I promise your eyes will NOT glaze over – but you need to know what’s going on in the arcane world of procedure coding. Why?
Because your PT costs may be $15-$19 per visit higher than they should be. And the savings your vendor is touting might be even more inflated.
Here’s what’s going on – and remember, this is specific to PT.
It’s common for therapists to perform multiple procedures at the same time – on a single body part. There’s a list of procedures that are commonly performed together, and unless the therapist adds a specific modifier to the procedure code, only one will be reimbursed.
Nationally accepted standards (under CMS’ National Correct Coding Initiative) allow the therapist to be reimbursed for only one of these procedures. Sometimes it is appropriate for the PT to bill for multiple procedures – for example, if two procedures commonly done simultaneously are performed at separate and distinct times.
In this circumstance, the treating provider documents the reason for the variance in coding in the medical notes. On the bill, the “59 modifier” is added to the end of the CPT code to indicate that the code should be paid.
Hang in there – almost done…btw there’s a good overview of the latest info on this courtesy of medical bill review company Equian here…
National average statistics (from two HSA customers I’ve been working with on this) indicate the 59 modifier should be on about 11%-15% of lines on PT bills.
Which brings me to the crux of the matter. Some payers are seeing 59 modifiers on almost ALL BILLs. After a lot of research, digging thru billing data, and back-and-forth with therapists and PT networks, it appears the 59 modifiers were NOT added by the therapist; they were added by a PT network company.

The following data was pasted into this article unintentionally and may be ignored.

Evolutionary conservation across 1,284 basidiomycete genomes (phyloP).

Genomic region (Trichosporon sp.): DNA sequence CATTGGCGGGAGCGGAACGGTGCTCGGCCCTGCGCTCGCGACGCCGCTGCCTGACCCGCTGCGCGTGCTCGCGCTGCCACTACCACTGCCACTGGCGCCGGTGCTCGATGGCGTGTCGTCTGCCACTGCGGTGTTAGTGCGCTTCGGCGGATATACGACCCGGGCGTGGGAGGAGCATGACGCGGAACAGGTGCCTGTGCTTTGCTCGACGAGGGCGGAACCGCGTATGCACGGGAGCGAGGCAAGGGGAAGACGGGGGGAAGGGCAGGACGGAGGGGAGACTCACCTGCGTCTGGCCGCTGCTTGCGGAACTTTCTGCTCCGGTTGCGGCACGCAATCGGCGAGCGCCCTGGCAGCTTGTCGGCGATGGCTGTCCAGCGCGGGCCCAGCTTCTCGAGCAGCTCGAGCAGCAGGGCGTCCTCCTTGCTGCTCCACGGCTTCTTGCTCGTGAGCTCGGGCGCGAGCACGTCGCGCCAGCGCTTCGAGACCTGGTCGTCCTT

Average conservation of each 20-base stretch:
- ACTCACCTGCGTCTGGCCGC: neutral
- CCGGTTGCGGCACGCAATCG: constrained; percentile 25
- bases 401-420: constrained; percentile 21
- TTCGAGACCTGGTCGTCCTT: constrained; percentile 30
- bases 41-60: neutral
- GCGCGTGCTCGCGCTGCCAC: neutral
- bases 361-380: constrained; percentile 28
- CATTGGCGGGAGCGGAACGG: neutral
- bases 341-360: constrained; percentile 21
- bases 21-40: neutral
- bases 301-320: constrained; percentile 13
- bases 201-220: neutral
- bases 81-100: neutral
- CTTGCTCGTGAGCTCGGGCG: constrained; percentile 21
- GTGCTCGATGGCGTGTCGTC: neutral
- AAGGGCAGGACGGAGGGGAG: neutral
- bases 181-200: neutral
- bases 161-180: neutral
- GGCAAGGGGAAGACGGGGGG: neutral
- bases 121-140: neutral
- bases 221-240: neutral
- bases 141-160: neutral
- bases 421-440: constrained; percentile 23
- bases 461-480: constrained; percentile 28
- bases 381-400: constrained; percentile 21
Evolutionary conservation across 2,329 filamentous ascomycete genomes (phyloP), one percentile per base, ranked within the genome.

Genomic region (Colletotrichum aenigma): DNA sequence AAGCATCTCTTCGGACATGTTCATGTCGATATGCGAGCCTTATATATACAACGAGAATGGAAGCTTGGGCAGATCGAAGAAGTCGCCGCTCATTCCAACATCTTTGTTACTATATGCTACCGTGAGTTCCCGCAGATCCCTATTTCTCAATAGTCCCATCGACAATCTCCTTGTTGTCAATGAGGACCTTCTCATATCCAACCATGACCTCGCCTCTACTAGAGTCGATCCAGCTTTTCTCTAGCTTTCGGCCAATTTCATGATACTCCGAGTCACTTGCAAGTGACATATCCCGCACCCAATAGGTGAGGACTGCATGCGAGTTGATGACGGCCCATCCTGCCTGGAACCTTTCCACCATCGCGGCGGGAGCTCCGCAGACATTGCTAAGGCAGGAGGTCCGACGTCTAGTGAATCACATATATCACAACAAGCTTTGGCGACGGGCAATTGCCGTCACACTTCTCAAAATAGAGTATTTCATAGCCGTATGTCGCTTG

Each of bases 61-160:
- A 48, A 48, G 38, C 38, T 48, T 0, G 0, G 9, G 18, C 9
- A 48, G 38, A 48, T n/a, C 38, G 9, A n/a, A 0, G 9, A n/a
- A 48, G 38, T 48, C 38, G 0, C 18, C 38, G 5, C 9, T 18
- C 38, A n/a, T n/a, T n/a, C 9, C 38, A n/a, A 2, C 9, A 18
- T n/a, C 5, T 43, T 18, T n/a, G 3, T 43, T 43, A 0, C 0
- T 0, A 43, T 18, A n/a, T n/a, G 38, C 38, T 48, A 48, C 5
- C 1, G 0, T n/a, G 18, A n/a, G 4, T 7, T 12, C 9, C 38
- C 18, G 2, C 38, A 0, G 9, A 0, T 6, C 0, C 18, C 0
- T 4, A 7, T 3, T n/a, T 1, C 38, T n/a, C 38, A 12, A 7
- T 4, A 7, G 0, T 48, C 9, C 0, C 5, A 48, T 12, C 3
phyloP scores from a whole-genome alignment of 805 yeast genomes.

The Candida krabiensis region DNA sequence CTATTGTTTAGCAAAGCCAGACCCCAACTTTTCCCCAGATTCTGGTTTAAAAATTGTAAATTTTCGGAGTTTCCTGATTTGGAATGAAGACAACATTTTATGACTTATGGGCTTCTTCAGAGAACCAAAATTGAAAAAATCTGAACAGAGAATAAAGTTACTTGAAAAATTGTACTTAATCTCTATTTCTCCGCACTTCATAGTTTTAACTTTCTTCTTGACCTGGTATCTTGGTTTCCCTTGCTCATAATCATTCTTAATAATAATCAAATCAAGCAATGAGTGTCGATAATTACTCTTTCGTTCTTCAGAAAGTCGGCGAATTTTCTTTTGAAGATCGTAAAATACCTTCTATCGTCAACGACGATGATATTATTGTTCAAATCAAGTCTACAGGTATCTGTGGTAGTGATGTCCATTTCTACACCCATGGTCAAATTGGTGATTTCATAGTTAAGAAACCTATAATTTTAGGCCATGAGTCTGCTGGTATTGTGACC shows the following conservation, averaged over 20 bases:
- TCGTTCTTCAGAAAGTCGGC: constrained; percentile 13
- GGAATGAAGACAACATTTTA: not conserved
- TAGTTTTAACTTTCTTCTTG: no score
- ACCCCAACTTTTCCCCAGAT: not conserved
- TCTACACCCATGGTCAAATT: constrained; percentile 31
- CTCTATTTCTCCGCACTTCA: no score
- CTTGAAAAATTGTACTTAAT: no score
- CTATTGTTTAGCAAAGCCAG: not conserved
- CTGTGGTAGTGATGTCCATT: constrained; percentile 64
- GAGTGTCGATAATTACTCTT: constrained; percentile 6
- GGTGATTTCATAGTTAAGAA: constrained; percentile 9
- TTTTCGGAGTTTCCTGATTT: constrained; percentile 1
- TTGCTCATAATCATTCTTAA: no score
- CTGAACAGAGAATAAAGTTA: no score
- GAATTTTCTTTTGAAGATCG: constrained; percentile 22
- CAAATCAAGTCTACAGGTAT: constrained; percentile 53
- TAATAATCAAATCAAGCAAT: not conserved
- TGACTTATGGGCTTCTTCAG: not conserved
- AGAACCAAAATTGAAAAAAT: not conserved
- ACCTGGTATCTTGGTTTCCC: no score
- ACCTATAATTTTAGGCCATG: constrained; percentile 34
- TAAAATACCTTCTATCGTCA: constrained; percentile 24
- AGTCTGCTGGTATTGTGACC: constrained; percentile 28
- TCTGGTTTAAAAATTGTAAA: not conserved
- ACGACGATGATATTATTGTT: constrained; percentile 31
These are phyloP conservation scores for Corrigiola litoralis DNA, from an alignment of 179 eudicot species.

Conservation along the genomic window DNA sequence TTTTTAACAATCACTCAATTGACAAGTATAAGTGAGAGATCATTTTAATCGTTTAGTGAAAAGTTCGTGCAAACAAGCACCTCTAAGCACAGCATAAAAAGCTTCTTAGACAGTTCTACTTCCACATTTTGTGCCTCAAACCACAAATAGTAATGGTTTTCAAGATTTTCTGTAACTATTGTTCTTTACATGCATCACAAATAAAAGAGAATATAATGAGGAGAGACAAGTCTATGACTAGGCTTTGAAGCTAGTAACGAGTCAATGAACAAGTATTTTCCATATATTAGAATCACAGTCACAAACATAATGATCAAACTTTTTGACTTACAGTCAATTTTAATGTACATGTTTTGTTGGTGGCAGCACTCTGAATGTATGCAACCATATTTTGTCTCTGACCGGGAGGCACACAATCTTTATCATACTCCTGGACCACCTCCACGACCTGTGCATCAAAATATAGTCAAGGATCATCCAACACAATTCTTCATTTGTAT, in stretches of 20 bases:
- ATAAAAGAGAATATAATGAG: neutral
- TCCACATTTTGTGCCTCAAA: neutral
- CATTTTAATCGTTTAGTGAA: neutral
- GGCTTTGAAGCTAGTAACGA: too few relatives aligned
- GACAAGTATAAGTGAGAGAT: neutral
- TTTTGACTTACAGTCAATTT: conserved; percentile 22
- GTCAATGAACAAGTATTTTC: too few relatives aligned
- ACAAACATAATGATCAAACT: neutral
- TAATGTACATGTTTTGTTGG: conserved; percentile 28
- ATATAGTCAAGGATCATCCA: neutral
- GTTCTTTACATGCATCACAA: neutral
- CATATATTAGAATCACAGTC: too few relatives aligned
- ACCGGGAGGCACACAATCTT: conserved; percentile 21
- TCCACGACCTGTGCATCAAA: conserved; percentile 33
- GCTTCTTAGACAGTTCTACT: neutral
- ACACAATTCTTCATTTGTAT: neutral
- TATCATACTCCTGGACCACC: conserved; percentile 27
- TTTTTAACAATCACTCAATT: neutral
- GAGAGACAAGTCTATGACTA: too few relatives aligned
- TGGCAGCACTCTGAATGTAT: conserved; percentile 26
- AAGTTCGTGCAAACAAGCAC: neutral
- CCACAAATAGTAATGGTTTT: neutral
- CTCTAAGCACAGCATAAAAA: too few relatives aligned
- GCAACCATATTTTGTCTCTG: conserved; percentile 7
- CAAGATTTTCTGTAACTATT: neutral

Further, there’s no explanation in the treatment notes for this billing practice; no evidence the affected procedures were actually performed at separate and distinct times; no indication the PT network company reviewed the treating provider’s notes prior to upcoding. No documentation, no record, no history.
It appears that the intermediary was adding the 59 modifier as an automated system edit without reviewing the treatment notes. Without putting too fine a point on this, the systemic upcoding has resulted in higher costs for payers, along with significantly exaggerated savings as the bills show higher billed charges.
Perhaps there is a perfectly reasonable explanation for this, however I’ve not heard one to date. And the coding experts I’ve spoken with can’t seem to come up with one either.
Let me be clear – this is specific to the use – appropriate, inappropriate, or questionable – of the 59 modifier, and only the 59 modifier. Ongoing research has not turned up other billing-related issues.
What does this mean for you?
You need to ask your billing folks to review their PT billing data to determine if:
- You’ve been paying too much for PT
- You have made decisions on PT vendors based on inaccurate information
- Your employer clients have been billed for too much PT, and paid too much for managed care services.
How will you know if this is a problem?
Look at bills processed between 2009 and 2014 –
- If more than 20 percent of lines on your PT bills have the 59 modifier, you MAY have a problem.
- If more than 40 percent of the lines on your PT bills have this modifier, you DO have a problem.
What do you do if you think you’ve got a problem?
- Ask your PT network/billing intermediary to explain, and require them to show why they are adding the modifier and how they are justifying doing this without reviewing the treating provider’s bills.
That will be a very interesting conversation…